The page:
Former Vice-President Atiku Abubakar, in this interview with Niyi Odebode, John Alechenu and Ade Adesomoju, speaks on the expectations of Nigerians from the incoming administration of Maj. Gen. Muhammadu Buhari (retd.), his perception of former President Olusegun Obasanjo, among other issues
The President-elect, Maj. Gen. Muhammadu Buhari (retd.), has acknowledged the fact that expectations of Nigerians from him are very high. How do you think he can meet these within the next four years?
Whenever there is a change in government in a democracy, whether in Nigeria or anywhere else, normally the expectation tends to rise. It is not unexpected in Nigeria, particularly when this is the first time in our democratic process that we are witnessing a smooth change in government from the ruling party to an opposition. Therefore, expectations are much higher within the normal circumstance of change.
After several shots at the presidency, will you still present yourself if the opportunity avails itself to you again?
It is quite too early for such a question. We are in a transition process. We have not even formed the next government. You are asking me whether I will like to run again or not. I think it is just too early. My concern is to make sure that the transition process is smooth and complete and a new government is formed because it is the party that I belong to that is coming in. My dream for Nigeria is always that we can, from time to time, change government so that there can be competition among parties and that competition will bring about, perhaps more development and progress in the country. I think that is my most important concern now rather than thinking of whether I’m going to run again or not.
Why is it taking your party so long to decide on zoning?
I think that is one fundamental thing Nigerians tend to forget. There is no zoning in the constitution of the All Progressives Congress. In the true sense of it, there is no zoning. But we also know that this country is between North and South, Muslims and Christians. It is a multi-ethnic, multi-religious country; hence there is the need for balance of government appointments. We are not unaware of that. In the strictest sense of it, there is no zoning in the APC’s constitution. It is in the Peoples Democratic Party’s constitution and it has a long history. Those of us who were in the Constitutional Conference of 1994, 1995 actually initiated it.
What are the pitfalls the APC must avoid to steer clear of the fate that befell the PDP?
There are quite a few and fundamental ones that I will urge the APC government to avoid. Firstly, the political party should be allowed to freely operate on its own so that the issues of governors and the president being the leaders of the party and also the leader of government can be separated. It is only when one does that that internal democracy is allowed to thrive within the political party. Internal democracy is the building block, but when one mixes the two (leadership of political party and that of government), then one will find oneself where the PDP has found itself in the last 16 years.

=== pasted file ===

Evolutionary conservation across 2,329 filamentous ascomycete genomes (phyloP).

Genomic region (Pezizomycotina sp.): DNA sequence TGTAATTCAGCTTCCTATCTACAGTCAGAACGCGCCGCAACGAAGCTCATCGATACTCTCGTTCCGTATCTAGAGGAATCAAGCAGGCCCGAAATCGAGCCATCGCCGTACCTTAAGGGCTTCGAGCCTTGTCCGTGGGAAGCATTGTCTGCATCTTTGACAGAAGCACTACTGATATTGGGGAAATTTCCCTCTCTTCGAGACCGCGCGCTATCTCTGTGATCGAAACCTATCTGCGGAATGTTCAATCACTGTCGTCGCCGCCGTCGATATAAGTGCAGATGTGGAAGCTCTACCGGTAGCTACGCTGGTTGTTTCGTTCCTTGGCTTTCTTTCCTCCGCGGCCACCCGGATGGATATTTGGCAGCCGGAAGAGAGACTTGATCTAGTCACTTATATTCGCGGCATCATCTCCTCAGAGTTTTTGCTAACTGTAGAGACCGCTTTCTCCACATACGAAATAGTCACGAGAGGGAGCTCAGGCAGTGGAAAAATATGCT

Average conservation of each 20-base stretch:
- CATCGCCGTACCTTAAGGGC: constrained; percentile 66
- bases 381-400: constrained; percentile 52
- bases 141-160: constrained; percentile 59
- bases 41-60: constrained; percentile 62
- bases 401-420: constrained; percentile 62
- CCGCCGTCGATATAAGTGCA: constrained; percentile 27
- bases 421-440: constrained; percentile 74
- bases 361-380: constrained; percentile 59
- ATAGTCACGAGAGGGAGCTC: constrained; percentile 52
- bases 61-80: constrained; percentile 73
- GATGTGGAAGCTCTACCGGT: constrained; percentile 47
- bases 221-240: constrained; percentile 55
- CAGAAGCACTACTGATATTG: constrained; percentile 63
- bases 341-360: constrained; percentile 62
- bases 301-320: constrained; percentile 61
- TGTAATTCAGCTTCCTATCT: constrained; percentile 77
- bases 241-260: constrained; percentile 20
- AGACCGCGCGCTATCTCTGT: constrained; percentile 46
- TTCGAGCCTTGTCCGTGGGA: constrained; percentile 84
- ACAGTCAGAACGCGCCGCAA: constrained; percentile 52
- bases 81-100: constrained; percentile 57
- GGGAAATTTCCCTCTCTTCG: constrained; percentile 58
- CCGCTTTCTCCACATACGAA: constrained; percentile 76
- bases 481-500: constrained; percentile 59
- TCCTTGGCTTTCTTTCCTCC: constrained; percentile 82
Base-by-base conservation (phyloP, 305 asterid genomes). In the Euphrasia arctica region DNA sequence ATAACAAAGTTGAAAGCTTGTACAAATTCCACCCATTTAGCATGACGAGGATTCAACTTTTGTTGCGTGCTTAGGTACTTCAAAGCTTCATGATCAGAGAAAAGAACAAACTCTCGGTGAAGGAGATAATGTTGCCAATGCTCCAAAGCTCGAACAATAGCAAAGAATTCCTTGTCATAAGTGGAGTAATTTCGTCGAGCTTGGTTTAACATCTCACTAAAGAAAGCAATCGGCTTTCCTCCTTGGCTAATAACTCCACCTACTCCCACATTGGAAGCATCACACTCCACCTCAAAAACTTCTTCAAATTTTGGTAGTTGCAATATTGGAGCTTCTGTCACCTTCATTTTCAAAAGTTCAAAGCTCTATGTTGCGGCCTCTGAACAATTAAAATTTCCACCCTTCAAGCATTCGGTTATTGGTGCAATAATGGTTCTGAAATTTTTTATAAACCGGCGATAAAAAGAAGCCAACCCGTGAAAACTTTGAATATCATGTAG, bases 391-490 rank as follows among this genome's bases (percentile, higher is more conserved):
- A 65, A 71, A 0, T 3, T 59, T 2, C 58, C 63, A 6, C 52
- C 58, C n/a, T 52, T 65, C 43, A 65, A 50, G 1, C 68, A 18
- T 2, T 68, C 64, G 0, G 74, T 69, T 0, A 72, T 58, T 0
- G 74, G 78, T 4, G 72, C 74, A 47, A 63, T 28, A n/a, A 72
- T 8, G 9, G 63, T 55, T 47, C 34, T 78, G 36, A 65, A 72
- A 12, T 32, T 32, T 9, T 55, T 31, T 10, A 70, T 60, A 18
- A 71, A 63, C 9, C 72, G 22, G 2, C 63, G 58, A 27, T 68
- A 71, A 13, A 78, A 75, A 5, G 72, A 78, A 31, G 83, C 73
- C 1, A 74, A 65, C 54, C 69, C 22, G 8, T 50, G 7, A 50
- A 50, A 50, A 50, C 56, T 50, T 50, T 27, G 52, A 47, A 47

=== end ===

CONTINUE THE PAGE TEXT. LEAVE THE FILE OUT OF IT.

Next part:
Secondly, the governors and the president must be focused on key fundamental issues of governance. If they want to make an impact, for instance, in the first 100 days, three months, six months, as the case may be, they have to pick up certain key areas and also let Nigerians know that in the first 100 days, this is what you should expect from us. For instance, in my policy document, when I was running for the presidency, I said in the first 100 days, this is what you should expect from me. I think it will be necessary for the government to tell Nigerians that this is what you should expect from us in the first 100 days and so on.
What is your take on the prediction that the APC would be torn apart by the struggle for positions in the incoming government?
I don’t believe so. I think we have come across a number of challenges since the formation of the APC. I believe that government is not essentially an employer of labour. It should create the necessary environment for the private sector to create jobs. I think there is too much emphasis on government employment or government patronage in this country. This is because various levels of governance, whether local government or state, don’t function well. In other words, it is the failure of our institutions. If one goes to certain countries, one doesn’t find the president even having one visitor. For instance, I have visited my brother and friend, Jacob Zuma, several times. You don’t find even one single individual sitting with him and he goes out like a normal person because the institutions are working. The local councils are working. The provincial governments are working, everything is okay. Thus, whatever one is looking for at any level of one’s life is being provided for by the institution that is established to do it. Therefore, one doesn’t need the big man at the top. But unfortunately in this country, all our institutions are not working. They have been undermined. The constitution is very clear on that. But because the implementers of the constitution have not implemented the constitution as they should, the institutions are failing or have failed. Therefore, everybody looks up to the president to solve all the problems. No, that should not be. That is why we have local and state governments. Hence, I think we have to strengthen our institutions and make sure that they deliver services to their respective people.